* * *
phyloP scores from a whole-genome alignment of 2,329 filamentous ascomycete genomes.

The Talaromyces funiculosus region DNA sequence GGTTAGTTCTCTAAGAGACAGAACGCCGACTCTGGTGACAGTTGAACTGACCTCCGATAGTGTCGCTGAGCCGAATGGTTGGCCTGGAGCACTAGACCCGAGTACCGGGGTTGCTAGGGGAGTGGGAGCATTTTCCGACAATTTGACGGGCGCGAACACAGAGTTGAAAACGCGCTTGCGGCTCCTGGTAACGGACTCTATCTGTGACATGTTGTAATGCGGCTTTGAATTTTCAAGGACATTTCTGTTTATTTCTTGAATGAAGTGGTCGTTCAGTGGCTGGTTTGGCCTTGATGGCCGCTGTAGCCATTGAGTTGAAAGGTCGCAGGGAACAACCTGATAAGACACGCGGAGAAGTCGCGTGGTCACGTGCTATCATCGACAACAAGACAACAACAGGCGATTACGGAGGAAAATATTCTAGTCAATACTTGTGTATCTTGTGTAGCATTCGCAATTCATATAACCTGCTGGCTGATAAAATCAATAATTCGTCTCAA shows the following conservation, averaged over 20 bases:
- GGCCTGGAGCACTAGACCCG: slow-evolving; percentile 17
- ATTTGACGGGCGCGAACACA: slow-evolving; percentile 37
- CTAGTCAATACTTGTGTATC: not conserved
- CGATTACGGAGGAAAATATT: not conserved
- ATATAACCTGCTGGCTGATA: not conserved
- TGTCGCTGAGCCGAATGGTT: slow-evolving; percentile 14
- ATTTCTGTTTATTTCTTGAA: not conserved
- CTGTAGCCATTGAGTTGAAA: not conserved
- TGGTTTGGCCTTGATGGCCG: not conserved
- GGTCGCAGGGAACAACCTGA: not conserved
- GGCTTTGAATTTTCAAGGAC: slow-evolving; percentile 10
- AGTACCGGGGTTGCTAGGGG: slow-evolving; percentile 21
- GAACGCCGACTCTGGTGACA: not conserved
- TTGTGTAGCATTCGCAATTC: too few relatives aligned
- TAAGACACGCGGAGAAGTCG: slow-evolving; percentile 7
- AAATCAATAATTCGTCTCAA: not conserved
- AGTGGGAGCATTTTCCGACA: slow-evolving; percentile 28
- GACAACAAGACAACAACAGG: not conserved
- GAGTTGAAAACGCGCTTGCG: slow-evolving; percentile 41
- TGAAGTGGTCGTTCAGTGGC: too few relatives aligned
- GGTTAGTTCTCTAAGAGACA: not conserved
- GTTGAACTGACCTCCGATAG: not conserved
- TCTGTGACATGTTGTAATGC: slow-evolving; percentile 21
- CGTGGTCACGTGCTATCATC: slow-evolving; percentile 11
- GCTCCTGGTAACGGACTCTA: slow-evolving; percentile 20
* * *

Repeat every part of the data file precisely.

phyloP scores from a whole-genome alignment of 2,329 filamentous ascomycete genomes.

The Talaromyces funiculosus region DNA sequence GGTTAGTTCTCTAAGAGACAGAACGCCGACTCTGGTGACAGTTGAACTGACCTCCGATAGTGTCGCTGAGCCGAATGGTTGGCCTGGAGCACTAGACCCGAGTACCGGGGTTGCTAGGGGAGTGGGAGCATTTTCCGACAATTTGACGGGCGCGAACACAGAGTTGAAAACGCGCTTGCGGCTCCTGGTAACGGACTCTATCTGTGACATGTTGTAATGCGGCTTTGAATTTTCAAGGACATTTCTGTTTATTTCTTGAATGAAGTGGTCGTTCAGTGGCTGGTTTGGCCTTGATGGCCGCTGTAGCCATTGAGTTGAAAGGTCGCAGGGAACAACCTGATAAGACACGCGGAGAAGTCGCGTGGTCACGTGCTATCATCGACAACAAGACAACAACAGGCGATTACGGAGGAAAATATTCTAGTCAATACTTGTGTATCTTGTGTAGCATTCGCAATTCATATAACCTGCTGGCTGATAAAATCAATAATTCGTCTCAA shows the following conservation, averaged over 20 bases:
- GGCCTGGAGCACTAGACCCG: slow-evolving; percentile 17
- ATTTGACGGGCGCGAACACA: slow-evolving; percentile 37
- CTAGTCAATACTTGTGTATC: not conserved
- CGATTACGGAGGAAAATATT: not conserved
- ATATAACCTGCTGGCTGATA: not conserved
- TGTCGCTGAGCCGAATGGTT: slow-evolving; percentile 14
- ATTTCTGTTTATTTCTTGAA: not conserved
- CTGTAGCCATTGAGTTGAAA: not conserved
- TGGTTTGGCCTTGATGGCCG: not conserved
- GGTCGCAGGGAACAACCTGA: not conserved
- GGCTTTGAATTTTCAAGGAC: slow-evolving; percentile 10
- AGTACCGGGGTTGCTAGGGG: slow-evolving; percentile 21
- GAACGCCGACTCTGGTGACA: not conserved
- TTGTGTAGCATTCGCAATTC: too few relatives aligned
- TAAGACACGCGGAGAAGTCG: slow-evolving; percentile 7
- AAATCAATAATTCGTCTCAA: not conserved
- AGTGGGAGCATTTTCCGACA: slow-evolving; percentile 28
- GACAACAAGACAACAACAGG: not conserved
- GAGTTGAAAACGCGCTTGCG: slow-evolving; percentile 41
- TGAAGTGGTCGTTCAGTGGC: too few relatives aligned
- GGTTAGTTCTCTAAGAGACA: not conserved
- GTTGAACTGACCTCCGATAG: not conserved
- TCTGTGACATGTTGTAATGC: slow-evolving; percentile 21
- CGTGGTCACGTGCTATCATC: slow-evolving; percentile 11
- GCTCCTGGTAACGGACTCTA: slow-evolving; percentile 20